British folk musicians for peace

This video from the USA says about itself:

Music [starts after about 2 minutes] by Josh Hisle.

Josh Hisle is an Iraq War Veteran who served in the Marine Corp for two tours and who used music to help him cope. His music is one of only a handful of artists who speak out against the war, including Neil Young, who played one of his songs with him.

Neil Young concert review: here.

Spider species named for Neil Young: here.

From British daily The Morning Star:

Banners high!

(Monday 29 October 2007)

Red Folk with MIKE NEWMAN

MIKE NEWMAN looks at next month’s Raise Your Banners festival, featuring some of the best political music around.

SO, welcome to the first Red Folk column, which I hope will go on to become a regular feature in the Morning Star. I’ll be aiming to put the spotlight firmly on the more radical side of folk and associated music, both here in Britain and abroad. …

The whole event is being sponsored by Rock’n’Reel magazine and it really does read like a who’s who of political music.

And, if all that was not enough, a new CD called Not In Our Name will be officially launched at the festival. A compilation CD highlighting the immoral wars in Iraq and Afghanistan, it features many of the principled artists performing at RYB mentioned above as well as people such as Leon Rosselson, Rory McLeod and Jim Page.

Proceeds from the sale of Not In Our Name will be going to the Stop the War Coalition and will be on sale at RYB at a special festival price of £10, but it can also be ordered through

The organisers of Raise Your Banners deserve a huge amount of praise for the work that has gone into putting all this together. It really is an event not to be missed, so get there if you can. Full details from

And there’s just time to mention another important musical event, this time organised by the Stop the War Coalition, the Rhythms of Peace Concert, which is on Friday November 30 from 7pm at St James’s Church, Piccadilly, London. There are too many performers to mention so visit their website at for the full details.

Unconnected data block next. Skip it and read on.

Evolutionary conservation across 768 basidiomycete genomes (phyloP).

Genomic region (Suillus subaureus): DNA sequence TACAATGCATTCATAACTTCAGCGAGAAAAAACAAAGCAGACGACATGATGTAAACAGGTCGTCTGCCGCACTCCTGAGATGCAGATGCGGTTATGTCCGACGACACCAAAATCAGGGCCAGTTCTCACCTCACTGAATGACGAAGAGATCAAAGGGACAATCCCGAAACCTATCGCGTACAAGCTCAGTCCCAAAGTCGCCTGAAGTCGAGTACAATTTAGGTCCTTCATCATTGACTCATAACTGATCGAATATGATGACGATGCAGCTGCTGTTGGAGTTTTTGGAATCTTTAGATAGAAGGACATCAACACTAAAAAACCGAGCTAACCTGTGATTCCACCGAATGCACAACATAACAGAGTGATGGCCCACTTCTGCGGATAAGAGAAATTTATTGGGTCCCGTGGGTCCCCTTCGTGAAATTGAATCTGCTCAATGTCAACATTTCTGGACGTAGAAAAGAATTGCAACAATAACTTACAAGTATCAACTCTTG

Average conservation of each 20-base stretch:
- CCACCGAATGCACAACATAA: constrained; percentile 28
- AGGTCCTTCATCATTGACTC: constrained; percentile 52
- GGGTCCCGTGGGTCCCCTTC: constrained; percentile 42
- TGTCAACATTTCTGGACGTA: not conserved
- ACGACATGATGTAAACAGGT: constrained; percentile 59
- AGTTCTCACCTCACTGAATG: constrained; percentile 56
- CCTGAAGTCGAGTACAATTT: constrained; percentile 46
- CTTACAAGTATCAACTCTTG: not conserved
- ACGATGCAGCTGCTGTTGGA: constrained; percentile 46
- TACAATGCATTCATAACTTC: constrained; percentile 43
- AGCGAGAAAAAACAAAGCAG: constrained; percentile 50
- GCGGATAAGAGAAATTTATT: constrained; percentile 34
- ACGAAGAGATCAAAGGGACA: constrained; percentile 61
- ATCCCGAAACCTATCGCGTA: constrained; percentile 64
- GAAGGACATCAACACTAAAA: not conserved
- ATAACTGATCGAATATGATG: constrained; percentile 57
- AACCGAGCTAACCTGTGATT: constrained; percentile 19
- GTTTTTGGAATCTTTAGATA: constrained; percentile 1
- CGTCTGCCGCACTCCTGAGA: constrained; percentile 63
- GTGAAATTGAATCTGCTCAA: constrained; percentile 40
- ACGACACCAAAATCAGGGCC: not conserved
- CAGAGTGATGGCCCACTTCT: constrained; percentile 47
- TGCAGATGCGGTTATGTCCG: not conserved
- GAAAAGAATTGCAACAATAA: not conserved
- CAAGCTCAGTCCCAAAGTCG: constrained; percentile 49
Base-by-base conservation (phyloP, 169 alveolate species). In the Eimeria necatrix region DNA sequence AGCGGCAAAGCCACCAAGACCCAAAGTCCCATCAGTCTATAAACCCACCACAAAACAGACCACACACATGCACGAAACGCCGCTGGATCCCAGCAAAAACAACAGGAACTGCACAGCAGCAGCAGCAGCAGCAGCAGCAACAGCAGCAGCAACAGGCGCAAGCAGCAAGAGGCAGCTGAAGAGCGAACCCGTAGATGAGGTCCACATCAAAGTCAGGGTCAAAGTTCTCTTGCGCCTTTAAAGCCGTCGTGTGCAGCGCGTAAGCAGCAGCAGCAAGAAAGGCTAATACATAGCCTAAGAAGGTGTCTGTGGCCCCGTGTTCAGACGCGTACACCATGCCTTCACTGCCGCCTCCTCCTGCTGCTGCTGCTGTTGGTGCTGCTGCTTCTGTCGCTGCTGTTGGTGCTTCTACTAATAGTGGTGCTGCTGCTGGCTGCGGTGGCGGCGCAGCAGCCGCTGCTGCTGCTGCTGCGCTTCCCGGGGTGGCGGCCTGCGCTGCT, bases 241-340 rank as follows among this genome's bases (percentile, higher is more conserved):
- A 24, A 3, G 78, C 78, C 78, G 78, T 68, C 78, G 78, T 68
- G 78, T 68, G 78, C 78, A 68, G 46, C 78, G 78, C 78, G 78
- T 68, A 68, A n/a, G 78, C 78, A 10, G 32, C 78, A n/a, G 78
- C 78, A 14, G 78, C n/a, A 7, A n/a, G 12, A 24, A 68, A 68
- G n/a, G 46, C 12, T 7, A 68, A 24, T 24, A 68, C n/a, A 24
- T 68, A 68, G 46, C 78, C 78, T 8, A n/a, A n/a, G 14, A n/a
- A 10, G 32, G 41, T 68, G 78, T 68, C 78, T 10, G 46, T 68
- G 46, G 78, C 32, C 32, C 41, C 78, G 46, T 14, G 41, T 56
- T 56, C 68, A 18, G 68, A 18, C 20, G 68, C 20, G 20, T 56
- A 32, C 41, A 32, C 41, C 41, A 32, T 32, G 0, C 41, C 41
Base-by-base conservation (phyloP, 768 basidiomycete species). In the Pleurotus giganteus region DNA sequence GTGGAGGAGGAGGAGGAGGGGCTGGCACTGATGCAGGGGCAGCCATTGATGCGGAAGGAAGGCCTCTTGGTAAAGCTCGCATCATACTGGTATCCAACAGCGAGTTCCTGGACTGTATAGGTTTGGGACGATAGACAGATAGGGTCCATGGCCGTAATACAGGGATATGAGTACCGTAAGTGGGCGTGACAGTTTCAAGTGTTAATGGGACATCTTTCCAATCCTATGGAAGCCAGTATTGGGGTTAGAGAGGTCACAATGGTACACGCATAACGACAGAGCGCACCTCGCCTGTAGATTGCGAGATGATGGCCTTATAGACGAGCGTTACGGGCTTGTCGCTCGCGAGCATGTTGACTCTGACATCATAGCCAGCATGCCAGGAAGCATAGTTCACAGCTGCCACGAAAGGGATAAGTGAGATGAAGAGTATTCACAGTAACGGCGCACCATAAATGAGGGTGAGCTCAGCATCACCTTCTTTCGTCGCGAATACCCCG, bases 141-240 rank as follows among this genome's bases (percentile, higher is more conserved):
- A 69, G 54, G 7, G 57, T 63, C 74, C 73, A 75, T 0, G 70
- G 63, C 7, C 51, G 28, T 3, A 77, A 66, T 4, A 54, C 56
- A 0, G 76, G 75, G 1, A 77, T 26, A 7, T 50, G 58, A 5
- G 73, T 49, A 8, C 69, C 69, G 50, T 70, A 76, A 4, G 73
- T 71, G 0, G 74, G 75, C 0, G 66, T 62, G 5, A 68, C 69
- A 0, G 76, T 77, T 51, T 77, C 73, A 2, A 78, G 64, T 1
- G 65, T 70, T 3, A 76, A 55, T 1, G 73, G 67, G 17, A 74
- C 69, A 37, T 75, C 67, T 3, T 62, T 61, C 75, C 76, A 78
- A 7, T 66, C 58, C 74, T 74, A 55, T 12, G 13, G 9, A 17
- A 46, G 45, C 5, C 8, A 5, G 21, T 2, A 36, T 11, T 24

Body imprints of Carboniferous amphibians discovered in the USA

This video is called: Evolution, fish with fingers. Transitional fossils.

From ScienceDaily:

Fossilized Body Imprints Of Amphibians Found In 330 Million-year-old Rocks

(Oct. 29, 2007) — Unprecedented fossilized body imprints of amphibians have been discovered in 330 million-year-old rocks from Pennsylvania. The imprints show the unmistakably webbed feet and bodies of three previously unknown, foot-long salamander-like critters that lived 100 million years before the first dinosaurs.

“Body impressions like this are wholly unheard of,” said paleontologist Spencer Lucas, a curator at the New Mexico Museum of Natural History and Science. Lucas will present the discovery on October 30, 2007, at the annual meeting of the Geological Society of America in Denver.

The fossil imprints, while lacking any bones of the animals, actually contain rare information that bones cannot, said Lucas. Without the imprints of the webbed four-toed feet, for instance, it would be virtually impossible to say they were truly amphibians. The imprints also provide body proportions and important clues to the kind of outer skin the little beasts had. The skin is smooth, not armor plated as many would have expected, Lucas said.

The imprints were found in reddish brown, fine-grained sandstone rocks of the Mauch Chunk Formation in eastern Pennsylvania that correspond to what’s known as the Visean Age, an early part of the Mississippian Epoch. That, in turn, is part of the [Carboniferous period of the] Paleozoic Era that stretched from 542 million years ago to 251 million years ago, when the age of reptiles started. The Mauch Chunk is older and therefore located beneath the heavily mined coal beds of Pennsylvania.

Also found in rocks from the same formation and of the same age are footprints of other relatively large animals and fossils of insects and plants, Lucas explained. There is even a saucer-sized footprint of an unknown vertebrate that suggests larger four-footed beasts lived far earlier than ever before suspected.

“It’s bigger than anything discovered in the bone record,” said Lucas.

Interestingly, the rock specimen with the triple imprints was collected decades ago near Pottsville, Schuylkill County, eastern Pennsylvania, but had been sitting, unexamined, in the Reading Public Museum Collection, said Lucas. As part of his senior thesis, Kutztown State University student David Fillmore uncovered the imprint fossil while studying the large collection of Mauch Chunk Formation footprints in the Reading Public Museum Collection.

See also here.

Fossil condor species discovered at Californian tar pits

This is a 2011 video from the USA about the La Brea Tar Pits.

From the Whittier Daily News in the USA:

Student finds California condors had company

By Elise Kleeman, Staff Writer

PASADENA – From the foul-smelling, belching black maw of the La Brea Tar Pits have come the bones of ancient beasts – and from these, a new understanding about condor history.

Caltech undergraduate Valerie Syverson has found that the California condor once likely co-existed with a separate condor species – one even larger than the avian giants still alive today.

“She looked at just about all the common elements of the wings and the legs and the skull,” said Donald Prothero, her advisor and an Occidental College paleontologist. “Sure enough, when you measure enough specimens and you plot them, boy they sure stand out like night and day.”